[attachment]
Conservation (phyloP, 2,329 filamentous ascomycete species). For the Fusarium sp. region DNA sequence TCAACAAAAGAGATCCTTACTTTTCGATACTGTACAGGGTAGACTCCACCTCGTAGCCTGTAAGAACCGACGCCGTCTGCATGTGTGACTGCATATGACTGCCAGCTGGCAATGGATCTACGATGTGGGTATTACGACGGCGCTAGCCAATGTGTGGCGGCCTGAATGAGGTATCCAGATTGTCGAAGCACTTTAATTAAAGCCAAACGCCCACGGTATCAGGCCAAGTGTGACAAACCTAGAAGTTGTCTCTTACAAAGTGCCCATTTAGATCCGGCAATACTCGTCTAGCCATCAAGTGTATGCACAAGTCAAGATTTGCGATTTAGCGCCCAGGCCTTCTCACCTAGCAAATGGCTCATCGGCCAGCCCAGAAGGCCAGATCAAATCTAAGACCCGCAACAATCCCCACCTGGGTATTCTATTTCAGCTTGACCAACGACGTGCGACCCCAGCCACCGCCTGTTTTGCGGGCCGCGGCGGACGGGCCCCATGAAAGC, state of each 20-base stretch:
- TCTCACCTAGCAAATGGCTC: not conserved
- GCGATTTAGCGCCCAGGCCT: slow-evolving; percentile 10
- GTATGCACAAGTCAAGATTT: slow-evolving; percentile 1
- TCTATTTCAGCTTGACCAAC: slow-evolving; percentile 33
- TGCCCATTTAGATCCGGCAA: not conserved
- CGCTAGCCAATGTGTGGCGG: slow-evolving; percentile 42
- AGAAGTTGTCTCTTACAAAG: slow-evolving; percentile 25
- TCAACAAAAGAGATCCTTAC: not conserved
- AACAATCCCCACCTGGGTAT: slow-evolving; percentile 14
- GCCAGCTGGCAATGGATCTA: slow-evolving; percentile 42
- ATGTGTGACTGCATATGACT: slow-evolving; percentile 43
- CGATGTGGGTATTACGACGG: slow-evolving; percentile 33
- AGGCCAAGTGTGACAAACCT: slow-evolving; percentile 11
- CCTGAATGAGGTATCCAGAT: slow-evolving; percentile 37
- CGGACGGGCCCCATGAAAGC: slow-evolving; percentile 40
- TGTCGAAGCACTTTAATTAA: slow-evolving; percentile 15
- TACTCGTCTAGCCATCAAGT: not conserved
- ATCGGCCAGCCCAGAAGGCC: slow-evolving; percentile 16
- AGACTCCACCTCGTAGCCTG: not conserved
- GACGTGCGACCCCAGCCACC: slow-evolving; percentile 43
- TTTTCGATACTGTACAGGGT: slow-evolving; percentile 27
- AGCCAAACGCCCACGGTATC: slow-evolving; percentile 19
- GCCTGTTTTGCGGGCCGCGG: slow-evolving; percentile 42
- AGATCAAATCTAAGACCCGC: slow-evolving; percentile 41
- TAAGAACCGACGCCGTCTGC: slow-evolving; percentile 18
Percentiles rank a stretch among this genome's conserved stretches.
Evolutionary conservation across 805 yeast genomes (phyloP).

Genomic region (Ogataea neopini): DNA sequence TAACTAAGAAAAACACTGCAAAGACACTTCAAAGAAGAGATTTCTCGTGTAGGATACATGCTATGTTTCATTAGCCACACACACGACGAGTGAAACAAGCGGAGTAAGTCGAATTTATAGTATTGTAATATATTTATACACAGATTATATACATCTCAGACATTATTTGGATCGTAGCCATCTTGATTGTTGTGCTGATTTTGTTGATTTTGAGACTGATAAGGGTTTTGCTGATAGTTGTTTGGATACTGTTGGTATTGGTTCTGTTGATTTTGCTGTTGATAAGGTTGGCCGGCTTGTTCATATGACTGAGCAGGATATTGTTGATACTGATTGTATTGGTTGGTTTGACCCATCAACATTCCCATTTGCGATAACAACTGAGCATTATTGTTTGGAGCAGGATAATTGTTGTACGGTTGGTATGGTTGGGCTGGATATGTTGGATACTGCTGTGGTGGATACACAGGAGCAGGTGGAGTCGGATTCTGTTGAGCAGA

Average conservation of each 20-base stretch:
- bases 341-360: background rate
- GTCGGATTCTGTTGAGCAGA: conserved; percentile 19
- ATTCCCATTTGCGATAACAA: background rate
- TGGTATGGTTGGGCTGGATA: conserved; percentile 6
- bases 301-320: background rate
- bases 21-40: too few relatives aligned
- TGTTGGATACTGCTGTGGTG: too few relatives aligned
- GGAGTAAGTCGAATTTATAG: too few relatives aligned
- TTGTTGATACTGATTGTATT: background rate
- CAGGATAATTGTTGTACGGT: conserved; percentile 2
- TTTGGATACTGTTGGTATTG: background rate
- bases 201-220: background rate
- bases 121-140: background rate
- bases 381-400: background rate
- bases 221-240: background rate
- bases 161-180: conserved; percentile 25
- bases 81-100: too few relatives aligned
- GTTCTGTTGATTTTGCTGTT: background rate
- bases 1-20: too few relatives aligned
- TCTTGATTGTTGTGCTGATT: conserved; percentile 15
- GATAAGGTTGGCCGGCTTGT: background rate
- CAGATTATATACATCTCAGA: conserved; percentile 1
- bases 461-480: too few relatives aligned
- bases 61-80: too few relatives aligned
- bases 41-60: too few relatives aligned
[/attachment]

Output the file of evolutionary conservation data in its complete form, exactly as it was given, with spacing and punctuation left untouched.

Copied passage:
Conservation (phyloP, 2,329 filamentous ascomycete species). For the Fusarium sp. region DNA sequence TCAACAAAAGAGATCCTTACTTTTCGATACTGTACAGGGTAGACTCCACCTCGTAGCCTGTAAGAACCGACGCCGTCTGCATGTGTGACTGCATATGACTGCCAGCTGGCAATGGATCTACGATGTGGGTATTACGACGGCGCTAGCCAATGTGTGGCGGCCTGAATGAGGTATCCAGATTGTCGAAGCACTTTAATTAAAGCCAAACGCCCACGGTATCAGGCCAAGTGTGACAAACCTAGAAGTTGTCTCTTACAAAGTGCCCATTTAGATCCGGCAATACTCGTCTAGCCATCAAGTGTATGCACAAGTCAAGATTTGCGATTTAGCGCCCAGGCCTTCTCACCTAGCAAATGGCTCATCGGCCAGCCCAGAAGGCCAGATCAAATCTAAGACCCGCAACAATCCCCACCTGGGTATTCTATTTCAGCTTGACCAACGACGTGCGACCCCAGCCACCGCCTGTTTTGCGGGCCGCGGCGGACGGGCCCCATGAAAGC, state of each 20-base stretch:
- TCTCACCTAGCAAATGGCTC: not conserved
- GCGATTTAGCGCCCAGGCCT: slow-evolving; percentile 10
- GTATGCACAAGTCAAGATTT: slow-evolving; percentile 1
- TCTATTTCAGCTTGACCAAC: slow-evolving; percentile 33
- TGCCCATTTAGATCCGGCAA: not conserved
- CGCTAGCCAATGTGTGGCGG: slow-evolving; percentile 42
- AGAAGTTGTCTCTTACAAAG: slow-evolving; percentile 25
- TCAACAAAAGAGATCCTTAC: not conserved
- AACAATCCCCACCTGGGTAT: slow-evolving; percentile 14
- GCCAGCTGGCAATGGATCTA: slow-evolving; percentile 42
- ATGTGTGACTGCATATGACT: slow-evolving; percentile 43
- CGATGTGGGTATTACGACGG: slow-evolving; percentile 33
- AGGCCAAGTGTGACAAACCT: slow-evolving; percentile 11
- CCTGAATGAGGTATCCAGAT: slow-evolving; percentile 37
- CGGACGGGCCCCATGAAAGC: slow-evolving; percentile 40
- TGTCGAAGCACTTTAATTAA: slow-evolving; percentile 15
- TACTCGTCTAGCCATCAAGT: not conserved
- ATCGGCCAGCCCAGAAGGCC: slow-evolving; percentile 16
- AGACTCCACCTCGTAGCCTG: not conserved
- GACGTGCGACCCCAGCCACC: slow-evolving; percentile 43
- TTTTCGATACTGTACAGGGT: slow-evolving; percentile 27
- AGCCAAACGCCCACGGTATC: slow-evolving; percentile 19
- GCCTGTTTTGCGGGCCGCGG: slow-evolving; percentile 42
- AGATCAAATCTAAGACCCGC: slow-evolving; percentile 41
- TAAGAACCGACGCCGTCTGC: slow-evolving; percentile 18
Percentiles rank a stretch among this genome's conserved stretches.
Evolutionary conservation across 805 yeast genomes (phyloP).

Genomic region (Ogataea neopini): DNA sequence TAACTAAGAAAAACACTGCAAAGACACTTCAAAGAAGAGATTTCTCGTGTAGGATACATGCTATGTTTCATTAGCCACACACACGACGAGTGAAACAAGCGGAGTAAGTCGAATTTATAGTATTGTAATATATTTATACACAGATTATATACATCTCAGACATTATTTGGATCGTAGCCATCTTGATTGTTGTGCTGATTTTGTTGATTTTGAGACTGATAAGGGTTTTGCTGATAGTTGTTTGGATACTGTTGGTATTGGTTCTGTTGATTTTGCTGTTGATAAGGTTGGCCGGCTTGTTCATATGACTGAGCAGGATATTGTTGATACTGATTGTATTGGTTGGTTTGACCCATCAACATTCCCATTTGCGATAACAACTGAGCATTATTGTTTGGAGCAGGATAATTGTTGTACGGTTGGTATGGTTGGGCTGGATATGTTGGATACTGCTGTGGTGGATACACAGGAGCAGGTGGAGTCGGATTCTGTTGAGCAGA

Average conservation of each 20-base stretch:
- bases 341-360: background rate
- GTCGGATTCTGTTGAGCAGA: conserved; percentile 19
- ATTCCCATTTGCGATAACAA: background rate
- TGGTATGGTTGGGCTGGATA: conserved; percentile 6
- bases 301-320: background rate
- bases 21-40: too few relatives aligned
- TGTTGGATACTGCTGTGGTG: too few relatives aligned
- GGAGTAAGTCGAATTTATAG: too few relatives aligned
- TTGTTGATACTGATTGTATT: background rate
- CAGGATAATTGTTGTACGGT: conserved; percentile 2
- TTTGGATACTGTTGGTATTG: background rate
- bases 201-220: background rate
- bases 121-140: background rate
- bases 381-400: background rate
- bases 221-240: background rate
- bases 161-180: conserved; percentile 25
- bases 81-100: too few relatives aligned
- GTTCTGTTGATTTTGCTGTT: background rate
- bases 1-20: too few relatives aligned
- TCTTGATTGTTGTGCTGATT: conserved; percentile 15
- GATAAGGTTGGCCGGCTTGT: background rate
- CAGATTATATACATCTCAGA: conserved; percentile 1
- bases 461-480: too few relatives aligned
- bases 61-80: too few relatives aligned
- bases 41-60: too few relatives aligned